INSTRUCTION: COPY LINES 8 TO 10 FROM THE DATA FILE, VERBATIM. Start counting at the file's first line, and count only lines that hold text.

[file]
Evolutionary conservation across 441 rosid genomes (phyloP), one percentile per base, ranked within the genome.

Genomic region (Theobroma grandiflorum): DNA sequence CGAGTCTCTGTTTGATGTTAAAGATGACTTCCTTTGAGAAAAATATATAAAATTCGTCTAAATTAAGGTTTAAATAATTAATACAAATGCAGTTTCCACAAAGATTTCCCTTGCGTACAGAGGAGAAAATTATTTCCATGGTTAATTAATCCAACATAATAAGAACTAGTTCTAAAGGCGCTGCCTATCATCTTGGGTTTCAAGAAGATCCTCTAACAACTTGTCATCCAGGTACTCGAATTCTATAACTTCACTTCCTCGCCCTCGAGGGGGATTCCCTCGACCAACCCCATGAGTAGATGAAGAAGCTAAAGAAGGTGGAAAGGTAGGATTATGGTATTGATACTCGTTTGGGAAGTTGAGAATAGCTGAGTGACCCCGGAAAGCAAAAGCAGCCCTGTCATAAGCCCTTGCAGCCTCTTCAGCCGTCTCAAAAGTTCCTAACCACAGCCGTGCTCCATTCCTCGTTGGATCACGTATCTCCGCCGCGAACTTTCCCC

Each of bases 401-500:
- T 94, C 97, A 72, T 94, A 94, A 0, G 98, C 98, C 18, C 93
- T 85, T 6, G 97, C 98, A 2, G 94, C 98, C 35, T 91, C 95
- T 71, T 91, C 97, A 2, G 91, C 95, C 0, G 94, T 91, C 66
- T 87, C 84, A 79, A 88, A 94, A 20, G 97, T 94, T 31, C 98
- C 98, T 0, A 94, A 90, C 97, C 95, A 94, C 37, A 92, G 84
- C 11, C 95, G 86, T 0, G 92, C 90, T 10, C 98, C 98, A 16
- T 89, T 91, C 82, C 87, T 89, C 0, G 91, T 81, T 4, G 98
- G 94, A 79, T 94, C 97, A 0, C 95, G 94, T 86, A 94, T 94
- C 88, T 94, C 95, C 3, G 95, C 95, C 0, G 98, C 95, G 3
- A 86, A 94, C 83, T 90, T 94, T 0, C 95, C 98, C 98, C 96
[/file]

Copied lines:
- C 98, T 0, A 94, A 90, C 97, C 95, A 94, C 37, A 92, G 84
- C 11, C 95, G 86, T 0, G 92, C 90, T 10, C 98, C 98, A 16
- T 89, T 91, C 82, C 87, T 89, C 0, G 91, T 81, T 4, G 98